North American rider Matteo Jorgenson has been one of the standout riders of the spring season, racking up wins and top placings left, right, and centre as he switched from stage racing to Classics and back again.
The 23-year-old has come on leaps and bounds to start his fourth season with Movistar, kicking off his year with an overall win at the Tour of Oman before taking on Belgium’s Opening Weekend and then placing top 10 with the best young rider title at Paris-Nice.
He rounded out spring Classics season with a fourth place as best of the rest behind the ‘big three’ at the E3 Saxo Classic and top 10 at the Tour of Flanders, then concluded his spring with a second place at the recent Tour de Romandie.
Last year, Jorgenson became known for battling again and again for a win that seemingly wouldn’t come – as demonstrated by three big days in the break and three top fives at the Tour de France.
Now, the Californian is among the contenders in every race he starts, regardless of terrain. He took to Twitter (opens in new tab) on Tuesday to give a detailed look into how exactly he came to put up the best spring of his young career.
Jorgenson said that he had “spent every penny of my salary so far this year” on self-improvement, heading on solo training camps in addition to Movistar’s own and investing in improvements in time trial equipment as well as hiring a nutritionist.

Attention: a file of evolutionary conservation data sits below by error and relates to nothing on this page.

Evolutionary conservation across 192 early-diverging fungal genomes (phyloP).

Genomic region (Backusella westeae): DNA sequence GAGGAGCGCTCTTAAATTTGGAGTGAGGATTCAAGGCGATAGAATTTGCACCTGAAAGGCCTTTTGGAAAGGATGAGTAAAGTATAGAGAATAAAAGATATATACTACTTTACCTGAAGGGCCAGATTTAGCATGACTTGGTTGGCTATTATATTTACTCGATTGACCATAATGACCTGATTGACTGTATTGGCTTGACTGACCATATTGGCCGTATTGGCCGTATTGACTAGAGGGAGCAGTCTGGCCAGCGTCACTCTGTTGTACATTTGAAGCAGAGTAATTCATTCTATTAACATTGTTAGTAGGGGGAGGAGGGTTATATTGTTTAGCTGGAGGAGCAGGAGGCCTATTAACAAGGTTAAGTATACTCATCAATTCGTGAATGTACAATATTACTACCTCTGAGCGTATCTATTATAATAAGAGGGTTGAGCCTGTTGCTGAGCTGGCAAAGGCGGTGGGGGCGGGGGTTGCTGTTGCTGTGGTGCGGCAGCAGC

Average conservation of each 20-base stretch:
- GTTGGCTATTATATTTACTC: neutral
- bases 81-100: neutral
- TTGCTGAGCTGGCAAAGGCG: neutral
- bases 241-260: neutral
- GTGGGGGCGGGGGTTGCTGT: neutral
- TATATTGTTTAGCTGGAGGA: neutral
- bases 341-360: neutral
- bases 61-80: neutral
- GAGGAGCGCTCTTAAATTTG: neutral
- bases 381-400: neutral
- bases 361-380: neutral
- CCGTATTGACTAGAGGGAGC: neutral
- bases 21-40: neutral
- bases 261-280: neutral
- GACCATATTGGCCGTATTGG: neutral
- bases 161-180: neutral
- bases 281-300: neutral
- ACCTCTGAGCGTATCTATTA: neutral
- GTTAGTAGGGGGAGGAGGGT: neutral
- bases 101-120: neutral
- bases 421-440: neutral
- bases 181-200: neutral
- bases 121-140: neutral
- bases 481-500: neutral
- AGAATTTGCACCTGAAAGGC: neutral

“I hired a nutritionist and have weighed and logged every gram of food I’ve eaten since December to make sure I’m always at race weight and adequately fuelled. It’s all paid off,” he wrote.
Jorgenson singled out Movistar technical manager and aero guru Ivan Velasco and team coach Patxi Vila for praise in helping him make a step to the next level.
He also made mention of former USA Cycling coach and current EF Education-EasyPost performance manager Nate Wilson, who advised him several years ago that, “as long as you maintain consistency and get the simple things right, every ride or race, no matter how well or badly perceived at the time, will push the body forward.”
Jorgenson has gone from pushing himself hard through the 2021 spring season and suffering at the following Giro d’Italia, he said, to doing the same again at last year’s Tour de France, a race that boosted his confidence for the new season.
Following the conclusion of Romandie, where he raced into virtual yellow on the penultimate day only to be overhauled for the win by Adam Yates, Jorgenson is already looking ahead to his next…
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